Prior to the fall of 2016, Shaunise Robinson already had a lot on her plate. The 27-year-old was a mother to a 4-year-old toddler (and you know how those 4-year-olds are), a third grade teacher and was pursing a doctorate in education at Texas A&M University.

But then Robinson was diagnosed with aplastic anemia, a rare and potentially fatal condition, in which your body is no longer able to produce new blood cells.  The diagnosis abruptly complicated her already busy life, forcing her to squeeze in twice-weekly visits to her doctor in the midst of everything else.

“I go to the doctor twice a week to check my blood counts and when my counts are low I have to get transfusions,” she says about her new treatment regimen. “Currently, I receive platelet transfusions twice a week and blood transfusions every two weeks.”

Additionally, she now has to take five different medications to manage the symptoms of her condition (such as extreme fatigue, dizziness and frequent infections) until she’s able to find a match for a bone marrow transplant.



For many, suffering from blood conditions like aplastic anemia, lymphoma or leukemia, the only cure is often a bone marrow transplant. Yet, roughly 70 percent of patients needing donors don’t have a marrow match within their family, so they, like Robinson, have to rely on the matches they receive from a donor registry. And unfortunately again for Robinson, African-Americans are less likely to find a bone marrow match than any other race, according to numbers from Be The Match—the largest and most diverse marrow registry in the world.

“Patients are most likely to match someone who shares their ancestry, and African-American patients have the lowest odds of finding a match compared to all other populations,” says Robinson who is now a spokesperson for the Be the Match registry. “More African-American donors are urgently needed to save more lives.”

That’s what drove former Villanova football player C.J. Logan to step up and become a donor. As part of a bone marrow drive headed by his team’s then-coach Andy Talley, Logan joined the marrow registry with the desire to spread awareness about marrow donation and possibly make a difference.

“I was informed that I would be Villanova’s first African American donor, which mattered to me because, obviously, I wanted to help more people of color join the registry and potentially save lives,” says the 23-year-old, who now works as a financial advisor.

His quest to help save a life eventually became reality in his senior year of college. Logan came up as a match for a patient in need and was called upon for his donation—a donation process that Logan admits was much easier than he expected.  After a few blood samples and a brief hour surgery, the process was complete, he said.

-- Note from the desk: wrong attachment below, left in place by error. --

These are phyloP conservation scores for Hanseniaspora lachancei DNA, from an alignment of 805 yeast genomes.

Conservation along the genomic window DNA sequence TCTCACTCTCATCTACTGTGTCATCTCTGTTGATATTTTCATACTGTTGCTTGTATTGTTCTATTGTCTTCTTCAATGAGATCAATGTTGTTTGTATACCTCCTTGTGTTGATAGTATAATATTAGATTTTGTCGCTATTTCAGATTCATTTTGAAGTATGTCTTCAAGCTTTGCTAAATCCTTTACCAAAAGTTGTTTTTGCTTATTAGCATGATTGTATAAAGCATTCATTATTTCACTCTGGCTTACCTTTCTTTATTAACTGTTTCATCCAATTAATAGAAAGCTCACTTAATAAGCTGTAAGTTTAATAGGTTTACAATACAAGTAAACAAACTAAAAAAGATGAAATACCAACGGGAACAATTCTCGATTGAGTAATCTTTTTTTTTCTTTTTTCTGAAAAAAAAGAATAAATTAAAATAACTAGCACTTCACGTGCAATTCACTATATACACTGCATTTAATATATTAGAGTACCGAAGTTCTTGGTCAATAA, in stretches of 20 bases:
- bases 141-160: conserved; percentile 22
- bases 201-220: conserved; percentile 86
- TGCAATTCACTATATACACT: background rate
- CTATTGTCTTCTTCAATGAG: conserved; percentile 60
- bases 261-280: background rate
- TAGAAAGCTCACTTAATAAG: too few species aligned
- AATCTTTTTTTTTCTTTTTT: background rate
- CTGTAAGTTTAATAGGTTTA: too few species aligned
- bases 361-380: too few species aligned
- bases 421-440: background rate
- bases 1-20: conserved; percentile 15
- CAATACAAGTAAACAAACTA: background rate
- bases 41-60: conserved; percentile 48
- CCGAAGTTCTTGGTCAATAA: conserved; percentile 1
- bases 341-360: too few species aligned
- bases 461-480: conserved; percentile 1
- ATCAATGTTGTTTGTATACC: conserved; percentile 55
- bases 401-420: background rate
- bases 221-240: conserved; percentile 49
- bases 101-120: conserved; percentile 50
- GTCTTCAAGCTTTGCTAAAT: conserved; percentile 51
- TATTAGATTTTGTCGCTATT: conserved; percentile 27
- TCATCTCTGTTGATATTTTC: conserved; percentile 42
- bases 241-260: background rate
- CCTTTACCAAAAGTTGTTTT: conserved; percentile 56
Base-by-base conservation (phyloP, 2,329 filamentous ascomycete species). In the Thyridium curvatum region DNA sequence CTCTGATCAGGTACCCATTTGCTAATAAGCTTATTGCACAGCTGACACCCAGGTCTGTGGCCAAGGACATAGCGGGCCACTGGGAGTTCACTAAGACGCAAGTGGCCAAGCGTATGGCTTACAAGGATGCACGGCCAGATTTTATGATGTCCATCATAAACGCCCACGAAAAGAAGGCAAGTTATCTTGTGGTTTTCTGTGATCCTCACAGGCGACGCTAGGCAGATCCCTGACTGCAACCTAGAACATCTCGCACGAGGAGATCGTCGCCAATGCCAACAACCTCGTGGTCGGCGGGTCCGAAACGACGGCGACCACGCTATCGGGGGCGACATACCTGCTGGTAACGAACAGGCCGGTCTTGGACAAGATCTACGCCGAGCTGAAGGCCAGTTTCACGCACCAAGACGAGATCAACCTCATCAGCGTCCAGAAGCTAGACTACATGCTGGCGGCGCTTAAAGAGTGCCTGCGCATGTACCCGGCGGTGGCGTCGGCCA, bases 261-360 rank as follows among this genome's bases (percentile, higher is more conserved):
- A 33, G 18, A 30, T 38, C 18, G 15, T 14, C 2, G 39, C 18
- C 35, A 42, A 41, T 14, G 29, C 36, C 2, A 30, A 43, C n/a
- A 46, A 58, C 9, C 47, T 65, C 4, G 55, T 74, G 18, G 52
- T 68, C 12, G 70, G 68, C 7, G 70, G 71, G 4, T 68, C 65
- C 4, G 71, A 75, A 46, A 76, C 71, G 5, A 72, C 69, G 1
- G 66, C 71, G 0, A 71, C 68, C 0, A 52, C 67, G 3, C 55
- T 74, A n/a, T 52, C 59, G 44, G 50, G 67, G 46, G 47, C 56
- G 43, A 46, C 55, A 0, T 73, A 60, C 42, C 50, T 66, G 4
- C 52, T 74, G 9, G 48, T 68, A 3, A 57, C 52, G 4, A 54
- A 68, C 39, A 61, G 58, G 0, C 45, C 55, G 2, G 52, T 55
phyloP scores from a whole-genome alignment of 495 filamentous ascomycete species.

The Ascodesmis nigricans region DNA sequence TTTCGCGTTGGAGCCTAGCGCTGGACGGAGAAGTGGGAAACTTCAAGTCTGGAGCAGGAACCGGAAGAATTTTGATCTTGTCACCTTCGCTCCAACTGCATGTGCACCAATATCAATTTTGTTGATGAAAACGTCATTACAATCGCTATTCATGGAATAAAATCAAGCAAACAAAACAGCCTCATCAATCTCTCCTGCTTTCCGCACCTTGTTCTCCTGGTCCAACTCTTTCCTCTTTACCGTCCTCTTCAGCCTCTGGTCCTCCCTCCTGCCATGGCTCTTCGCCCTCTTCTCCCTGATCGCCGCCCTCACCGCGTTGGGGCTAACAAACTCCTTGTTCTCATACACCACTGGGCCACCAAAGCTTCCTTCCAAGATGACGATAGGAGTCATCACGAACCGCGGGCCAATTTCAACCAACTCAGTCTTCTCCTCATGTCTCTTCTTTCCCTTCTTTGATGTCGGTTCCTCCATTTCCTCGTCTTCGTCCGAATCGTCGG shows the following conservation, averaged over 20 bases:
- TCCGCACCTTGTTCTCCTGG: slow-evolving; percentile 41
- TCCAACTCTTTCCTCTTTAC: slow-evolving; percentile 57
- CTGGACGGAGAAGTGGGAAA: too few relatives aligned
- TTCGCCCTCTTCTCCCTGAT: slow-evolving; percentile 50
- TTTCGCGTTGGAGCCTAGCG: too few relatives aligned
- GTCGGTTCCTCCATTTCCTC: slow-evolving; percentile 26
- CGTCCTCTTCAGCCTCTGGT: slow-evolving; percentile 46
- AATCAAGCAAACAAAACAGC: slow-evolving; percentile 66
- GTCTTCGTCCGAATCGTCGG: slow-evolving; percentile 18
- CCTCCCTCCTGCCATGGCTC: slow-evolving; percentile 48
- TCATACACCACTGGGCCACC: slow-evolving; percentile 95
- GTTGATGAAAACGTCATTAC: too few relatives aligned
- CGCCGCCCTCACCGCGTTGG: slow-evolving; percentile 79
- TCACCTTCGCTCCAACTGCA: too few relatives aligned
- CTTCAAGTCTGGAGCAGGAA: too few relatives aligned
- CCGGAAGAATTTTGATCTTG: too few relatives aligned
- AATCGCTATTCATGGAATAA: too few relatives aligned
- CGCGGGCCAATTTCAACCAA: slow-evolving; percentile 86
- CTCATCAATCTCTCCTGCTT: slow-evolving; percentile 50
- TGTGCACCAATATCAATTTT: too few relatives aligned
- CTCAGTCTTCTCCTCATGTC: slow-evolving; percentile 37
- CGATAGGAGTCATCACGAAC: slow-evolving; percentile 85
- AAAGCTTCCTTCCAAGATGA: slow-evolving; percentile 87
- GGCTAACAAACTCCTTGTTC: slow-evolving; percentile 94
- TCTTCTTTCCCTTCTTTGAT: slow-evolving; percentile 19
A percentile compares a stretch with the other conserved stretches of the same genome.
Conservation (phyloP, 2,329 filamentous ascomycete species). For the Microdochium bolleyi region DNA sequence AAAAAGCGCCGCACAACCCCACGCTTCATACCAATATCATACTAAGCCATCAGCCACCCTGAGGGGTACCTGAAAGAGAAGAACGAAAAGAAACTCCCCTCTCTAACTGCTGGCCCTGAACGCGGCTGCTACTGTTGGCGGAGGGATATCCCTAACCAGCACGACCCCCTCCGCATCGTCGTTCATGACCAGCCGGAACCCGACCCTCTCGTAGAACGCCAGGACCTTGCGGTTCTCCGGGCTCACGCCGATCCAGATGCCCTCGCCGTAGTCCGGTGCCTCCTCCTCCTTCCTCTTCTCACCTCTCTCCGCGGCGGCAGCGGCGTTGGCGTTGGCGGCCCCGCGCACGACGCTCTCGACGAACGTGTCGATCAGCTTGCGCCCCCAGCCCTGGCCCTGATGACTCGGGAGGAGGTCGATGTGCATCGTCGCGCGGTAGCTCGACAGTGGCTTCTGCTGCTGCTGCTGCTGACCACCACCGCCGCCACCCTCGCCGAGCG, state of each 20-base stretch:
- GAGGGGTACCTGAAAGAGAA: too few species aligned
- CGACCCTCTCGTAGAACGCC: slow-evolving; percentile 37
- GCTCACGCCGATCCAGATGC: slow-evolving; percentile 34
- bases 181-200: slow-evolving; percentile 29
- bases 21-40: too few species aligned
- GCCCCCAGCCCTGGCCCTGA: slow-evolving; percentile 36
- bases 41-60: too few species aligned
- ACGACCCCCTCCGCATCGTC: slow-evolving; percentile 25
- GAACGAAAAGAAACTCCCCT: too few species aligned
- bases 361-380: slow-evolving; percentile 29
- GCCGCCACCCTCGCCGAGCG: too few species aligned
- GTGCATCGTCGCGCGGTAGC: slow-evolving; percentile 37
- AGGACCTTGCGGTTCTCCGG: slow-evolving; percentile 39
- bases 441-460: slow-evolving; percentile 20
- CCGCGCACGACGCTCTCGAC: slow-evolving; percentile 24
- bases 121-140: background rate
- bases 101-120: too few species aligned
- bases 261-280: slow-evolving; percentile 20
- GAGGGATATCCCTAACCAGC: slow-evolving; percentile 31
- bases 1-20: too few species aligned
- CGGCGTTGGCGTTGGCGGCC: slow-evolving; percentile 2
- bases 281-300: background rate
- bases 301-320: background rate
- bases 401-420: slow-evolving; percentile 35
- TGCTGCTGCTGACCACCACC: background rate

“Some people don’t join the Be The Match registry because they have a misunderstanding about how painful the process is,” says Robinson. “There are actually two ways to donate marrow. One is collected from the back of your hip and the other is collected from blood from your arm. When you donate marrow, you are under general anesthesia and feel no pain during the procedure. Most donors say they would do it again to save a life.”

And Logan agrees, encouraging future donors to see the contribution through a different perspective. “Think [of] the recipient as being someone in your family or a friend who is close to you and how you would feel if they were in need and only could rely on one person to make a difference.”

And that’s all it really takes. One person can be a cure and save the life of another human being—and potentially even Robinson who still awaits her match.

“This experience completely changed my life in so many ways. I am unable to teach right now because of the risk of getting sick from my students, but I am not going to let that stop me from helping kids in another way,” she says. “I want to turn my experience into a positive one by helping young people who don’t always have a platform to speak about what they’re going through. I want to help the parents of those children find strength in knowing that more people are learning about how they can help by joining Be The Match, National Bone Marrow Registry.”

For more information and to inquire about donation, visit bethematch.org.

Nina Reeder is a professional journalist, who has worked as senior editor at Upscale magazine and contributed to publications and outlets, such as EBONY magazine, AOL.com, Marriott Hotels, BMWK and more.

 



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